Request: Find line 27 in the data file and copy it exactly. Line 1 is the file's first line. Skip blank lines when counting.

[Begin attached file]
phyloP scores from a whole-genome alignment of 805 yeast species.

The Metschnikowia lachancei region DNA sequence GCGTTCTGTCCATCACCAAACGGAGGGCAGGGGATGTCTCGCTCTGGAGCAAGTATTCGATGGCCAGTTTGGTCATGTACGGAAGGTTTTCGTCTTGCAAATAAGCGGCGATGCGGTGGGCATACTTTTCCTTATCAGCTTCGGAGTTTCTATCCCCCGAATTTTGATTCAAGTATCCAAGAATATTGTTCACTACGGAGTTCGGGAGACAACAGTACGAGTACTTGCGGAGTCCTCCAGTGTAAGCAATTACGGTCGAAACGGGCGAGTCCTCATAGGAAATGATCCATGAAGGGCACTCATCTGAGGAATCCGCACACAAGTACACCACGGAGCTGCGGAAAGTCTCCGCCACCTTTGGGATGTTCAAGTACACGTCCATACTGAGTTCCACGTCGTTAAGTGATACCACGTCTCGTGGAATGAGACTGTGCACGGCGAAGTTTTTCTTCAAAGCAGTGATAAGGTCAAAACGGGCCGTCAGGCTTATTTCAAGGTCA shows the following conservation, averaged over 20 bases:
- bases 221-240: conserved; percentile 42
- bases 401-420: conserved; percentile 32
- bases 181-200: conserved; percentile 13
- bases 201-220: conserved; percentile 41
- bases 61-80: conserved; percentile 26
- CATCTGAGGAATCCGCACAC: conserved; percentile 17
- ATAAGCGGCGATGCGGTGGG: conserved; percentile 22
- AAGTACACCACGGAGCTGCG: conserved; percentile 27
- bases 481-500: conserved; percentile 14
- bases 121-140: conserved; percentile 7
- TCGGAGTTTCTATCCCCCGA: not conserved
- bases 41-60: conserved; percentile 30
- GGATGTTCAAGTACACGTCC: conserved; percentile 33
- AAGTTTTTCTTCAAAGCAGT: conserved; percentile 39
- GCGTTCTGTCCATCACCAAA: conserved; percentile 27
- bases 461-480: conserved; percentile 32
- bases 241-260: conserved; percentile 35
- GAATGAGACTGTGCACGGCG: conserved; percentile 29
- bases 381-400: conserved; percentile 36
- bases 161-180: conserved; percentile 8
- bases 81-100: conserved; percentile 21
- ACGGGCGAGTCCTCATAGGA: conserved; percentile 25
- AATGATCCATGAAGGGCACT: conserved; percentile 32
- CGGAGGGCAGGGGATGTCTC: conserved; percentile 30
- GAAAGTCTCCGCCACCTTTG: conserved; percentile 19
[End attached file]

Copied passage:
- GAAAGTCTCCGCCACCTTTG: conserved; percentile 19